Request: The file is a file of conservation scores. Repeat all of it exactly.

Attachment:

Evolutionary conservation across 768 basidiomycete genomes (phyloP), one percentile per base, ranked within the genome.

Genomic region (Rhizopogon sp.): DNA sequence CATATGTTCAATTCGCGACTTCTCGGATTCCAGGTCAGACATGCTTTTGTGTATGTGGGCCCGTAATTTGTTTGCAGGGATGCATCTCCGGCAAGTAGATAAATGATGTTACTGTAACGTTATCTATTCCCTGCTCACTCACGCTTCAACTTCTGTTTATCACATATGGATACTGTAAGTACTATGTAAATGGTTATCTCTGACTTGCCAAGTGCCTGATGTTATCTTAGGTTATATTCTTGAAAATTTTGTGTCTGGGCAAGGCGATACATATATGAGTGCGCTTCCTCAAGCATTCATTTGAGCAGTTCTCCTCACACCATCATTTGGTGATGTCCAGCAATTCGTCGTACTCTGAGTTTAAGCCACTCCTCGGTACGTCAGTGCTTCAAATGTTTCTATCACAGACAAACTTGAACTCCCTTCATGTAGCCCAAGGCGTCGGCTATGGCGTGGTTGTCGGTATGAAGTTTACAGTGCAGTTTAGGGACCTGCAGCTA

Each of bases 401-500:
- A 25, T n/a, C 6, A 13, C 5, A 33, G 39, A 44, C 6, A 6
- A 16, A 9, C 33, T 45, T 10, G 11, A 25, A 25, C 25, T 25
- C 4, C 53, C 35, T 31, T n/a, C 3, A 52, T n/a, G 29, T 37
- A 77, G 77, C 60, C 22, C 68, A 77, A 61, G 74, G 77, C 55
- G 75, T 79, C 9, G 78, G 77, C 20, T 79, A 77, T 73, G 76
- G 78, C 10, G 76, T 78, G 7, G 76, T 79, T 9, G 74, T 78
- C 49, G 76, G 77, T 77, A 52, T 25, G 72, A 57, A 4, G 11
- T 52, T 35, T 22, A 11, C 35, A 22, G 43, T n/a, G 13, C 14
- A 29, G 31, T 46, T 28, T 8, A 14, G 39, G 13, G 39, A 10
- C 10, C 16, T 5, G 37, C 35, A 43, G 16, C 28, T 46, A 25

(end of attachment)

Evolutionary conservation across 768 basidiomycete genomes (phyloP), one percentile per base, ranked within the genome.

Genomic region (Rhizopogon sp.): DNA sequence CATATGTTCAATTCGCGACTTCTCGGATTCCAGGTCAGACATGCTTTTGTGTATGTGGGCCCGTAATTTGTTTGCAGGGATGCATCTCCGGCAAGTAGATAAATGATGTTACTGTAACGTTATCTATTCCCTGCTCACTCACGCTTCAACTTCTGTTTATCACATATGGATACTGTAAGTACTATGTAAATGGTTATCTCTGACTTGCCAAGTGCCTGATGTTATCTTAGGTTATATTCTTGAAAATTTTGTGTCTGGGCAAGGCGATACATATATGAGTGCGCTTCCTCAAGCATTCATTTGAGCAGTTCTCCTCACACCATCATTTGGTGATGTCCAGCAATTCGTCGTACTCTGAGTTTAAGCCACTCCTCGGTACGTCAGTGCTTCAAATGTTTCTATCACAGACAAACTTGAACTCCCTTCATGTAGCCCAAGGCGTCGGCTATGGCGTGGTTGTCGGTATGAAGTTTACAGTGCAGTTTAGGGACCTGCAGCTA

Each of bases 401-500:
- A 25, T n/a, C 6, A 13, C 5, A 33, G 39, A 44, C 6, A 6
- A 16, A 9, C 33, T 45, T 10, G 11, A 25, A 25, C 25, T 25
- C 4, C 53, C 35, T 31, T n/a, C 3, A 52, T n/a, G 29, T 37
- A 77, G 77, C 60, C 22, C 68, A 77, A 61, G 74, G 77, C 55
- G 75, T 79, C 9, G 78, G 77, C 20, T 79, A 77, T 73, G 76
- G 78, C 10, G 76, T 78, G 7, G 76, T 79, T 9, G 74, T 78
- C 49, G 76, G 77, T 77, A 52, T 25, G 72, A 57, A 4, G 11
- T 52, T 35, T 22, A 11, C 35, A 22, G 43, T n/a, G 13, C 14
- A 29, G 31, T 46, T 28, T 8, A 14, G 39, G 13, G 39, A 10
- C 10, C 16, T 5, G 37, C 35, A 43, G 16, C 28, T 46, A 25